Teachers are key in high-stakes economic development: BIZLife Magazine

BIZlife Magazine is a local pub focusing on local movers and shakers in the Triad’s business community. In this month’s issue, they ran a story highlighting GCS’ Mission (im)Possible scheme.

Take a gander:

Donnie Turlington
Teachers are key in high-stakes economic development

When internationally known and respected corporations like Honda Aircraft, Inc., FedEx and RF Micro decide to locate or expand facilities in the Triad, who are the lead characters in the success story? Government leaders? Economic development specialists? Teachers in area schools? Without a doubt say those closest to the ongoing effort to bring new industry to our region, teachers are indeed a vital component in the process.Case in point: In February, the Triad became the new home for the international headquarters and planned production facility to be built by Honda Aircraft, Inc. When the high-tech facility is fully operational, turning out the newly developed HondaJet line of business jets, the payroll will reach nearly 300 jobs with an average yearly salary of over $70,000. According to area business leaders, the quality of teachers in Guilford County was a crucial factor in Honda’s decision to land in Greensboro.

Pat Danahy, president and CEO of Greensboro Partnership, was part of a team effort in attracting Honda to the area. “Employers know that the ability and effectiveness of school teachers directly affects the quality and trainability of the workforce.” As science and technology-based companies become increasingly prevalent in the local economy, Guilford County Schools is taking steps to ensure that all students are in a position to take advantage of future workforce opportunities. And the effort begins with making sure the right teachers are in place to prepare students for the growing demands of the high-tech workplace.

In Guilford County, schools with higher concentrations of poverty, that typically lag behind in test scores and other academic achievement measurements, hiring and retaining the most talented teachers is especially critical. To address this special need, the county launched its Mission Possible program at the beginning of the 2006-07 school year. The goals of Mission Possible are to foster an environment of learning and improve student achievement by increasing the effectiveness of principals and teachers and increasing the number of effective teachers in these critical need schools.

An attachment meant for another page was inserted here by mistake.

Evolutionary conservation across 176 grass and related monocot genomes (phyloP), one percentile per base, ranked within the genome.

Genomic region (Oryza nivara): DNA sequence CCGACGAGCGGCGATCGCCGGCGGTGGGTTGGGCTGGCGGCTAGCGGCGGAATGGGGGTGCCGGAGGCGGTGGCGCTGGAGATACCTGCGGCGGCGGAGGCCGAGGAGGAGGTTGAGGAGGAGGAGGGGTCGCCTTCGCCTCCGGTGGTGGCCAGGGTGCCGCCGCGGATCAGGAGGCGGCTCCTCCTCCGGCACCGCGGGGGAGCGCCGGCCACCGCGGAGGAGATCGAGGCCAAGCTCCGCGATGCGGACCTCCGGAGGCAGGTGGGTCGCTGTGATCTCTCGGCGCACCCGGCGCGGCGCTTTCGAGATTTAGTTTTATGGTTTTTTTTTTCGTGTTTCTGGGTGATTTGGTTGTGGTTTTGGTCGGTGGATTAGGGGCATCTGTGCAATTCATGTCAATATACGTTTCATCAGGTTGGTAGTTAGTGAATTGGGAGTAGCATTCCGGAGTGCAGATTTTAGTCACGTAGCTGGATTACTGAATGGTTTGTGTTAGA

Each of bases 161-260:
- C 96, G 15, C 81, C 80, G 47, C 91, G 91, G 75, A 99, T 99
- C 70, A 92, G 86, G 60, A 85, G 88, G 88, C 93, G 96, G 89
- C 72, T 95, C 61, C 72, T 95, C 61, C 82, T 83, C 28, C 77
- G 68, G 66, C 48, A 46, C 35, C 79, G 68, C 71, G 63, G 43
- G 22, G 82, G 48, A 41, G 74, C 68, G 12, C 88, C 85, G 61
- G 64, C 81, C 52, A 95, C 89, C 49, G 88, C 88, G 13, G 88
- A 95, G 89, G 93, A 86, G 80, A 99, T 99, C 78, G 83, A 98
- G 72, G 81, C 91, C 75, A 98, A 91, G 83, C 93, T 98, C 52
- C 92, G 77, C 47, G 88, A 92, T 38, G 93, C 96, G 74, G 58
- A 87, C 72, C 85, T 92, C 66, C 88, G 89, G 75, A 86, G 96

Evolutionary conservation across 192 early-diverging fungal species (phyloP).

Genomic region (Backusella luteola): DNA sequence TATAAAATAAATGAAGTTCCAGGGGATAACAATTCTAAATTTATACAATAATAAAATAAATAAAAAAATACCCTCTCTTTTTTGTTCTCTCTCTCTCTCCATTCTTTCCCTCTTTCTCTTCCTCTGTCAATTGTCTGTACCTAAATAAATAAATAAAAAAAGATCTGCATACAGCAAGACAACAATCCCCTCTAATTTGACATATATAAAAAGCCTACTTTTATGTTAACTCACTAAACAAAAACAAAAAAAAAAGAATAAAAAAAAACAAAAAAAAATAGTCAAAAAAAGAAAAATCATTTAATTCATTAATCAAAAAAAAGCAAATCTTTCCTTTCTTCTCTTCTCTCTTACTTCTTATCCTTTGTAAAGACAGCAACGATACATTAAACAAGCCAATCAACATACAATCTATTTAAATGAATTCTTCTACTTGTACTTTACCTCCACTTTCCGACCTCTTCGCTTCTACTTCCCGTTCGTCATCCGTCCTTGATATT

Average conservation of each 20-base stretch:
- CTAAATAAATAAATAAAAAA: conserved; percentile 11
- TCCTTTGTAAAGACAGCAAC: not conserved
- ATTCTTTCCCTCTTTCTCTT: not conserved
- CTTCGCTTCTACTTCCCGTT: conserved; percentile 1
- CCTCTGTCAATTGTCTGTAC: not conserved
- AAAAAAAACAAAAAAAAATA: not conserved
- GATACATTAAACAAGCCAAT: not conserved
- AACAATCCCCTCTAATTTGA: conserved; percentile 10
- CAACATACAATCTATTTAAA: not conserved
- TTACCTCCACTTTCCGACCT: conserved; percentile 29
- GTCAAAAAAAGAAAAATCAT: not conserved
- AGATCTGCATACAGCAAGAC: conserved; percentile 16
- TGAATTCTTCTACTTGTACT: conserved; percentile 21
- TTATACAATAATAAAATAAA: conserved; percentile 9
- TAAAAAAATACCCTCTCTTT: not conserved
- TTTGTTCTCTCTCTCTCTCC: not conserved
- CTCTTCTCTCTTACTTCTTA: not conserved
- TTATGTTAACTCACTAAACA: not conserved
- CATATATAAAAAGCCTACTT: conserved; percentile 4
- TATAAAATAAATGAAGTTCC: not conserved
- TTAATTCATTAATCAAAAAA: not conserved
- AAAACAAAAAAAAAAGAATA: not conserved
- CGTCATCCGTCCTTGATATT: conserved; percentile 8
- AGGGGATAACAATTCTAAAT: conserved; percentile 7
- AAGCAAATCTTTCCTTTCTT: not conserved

Mission Possible offers qualified teachers special training, smaller classes and a healthy incentive package if they take a position at one of 21 schools where the need for improved academic performance is most acute. The object, officials say, is for the schools to become professional learning communities with supportive leaders and collaborative work environments, staffed by teachers who are most able to provide students with the knowledge and learning skills they will need to succeed in the future.

Lori Bolds, principal at High Point’s Welborn Middle School – a designated Mission Possible school – sees first-hand how the program will benefit students as well as the future workforce. “Providing our students with a program that encourages them to strive for excellence and gives them an opportunity to succeed will have a lasting impact in maintaining Guilford County as a desirable place to live, learn and work.”

Welborn math and science teacher Angela McNeill says it’s already evident the program will help previously unmotivated students identify more options for their future. “Right now, many students at academically challenged schools do not consider college or technology-related careers an option,” McNeill says. “By establishing that foundation early, we can help them overcome the obstacles that prevent learning and better prepare them to enter college and the tech-driven workplace of the future.”

Early results indicate Mission Possible is working on several fronts. Following its launch, Action Greensboro in partnership with the University of North Carolina system provided a $2 million grant to GCS to expand the program by adding two high schools. The US Department of Education further supported the effort with an $8 million grant that added seven elementary and middle schools to the program starting with the 2007 school year.

As our schools continue to improve, area business leaders say the region will reap economic development benefits for years to come. Danahy says, “A lot of factors go into determining whether a corporation will consider locating or expanding in your area, but one of the top factors is the quality of the public schools. If you don’t have a quality school systems, you don’t even get in the game and you can forget about a corporation considering your area.”


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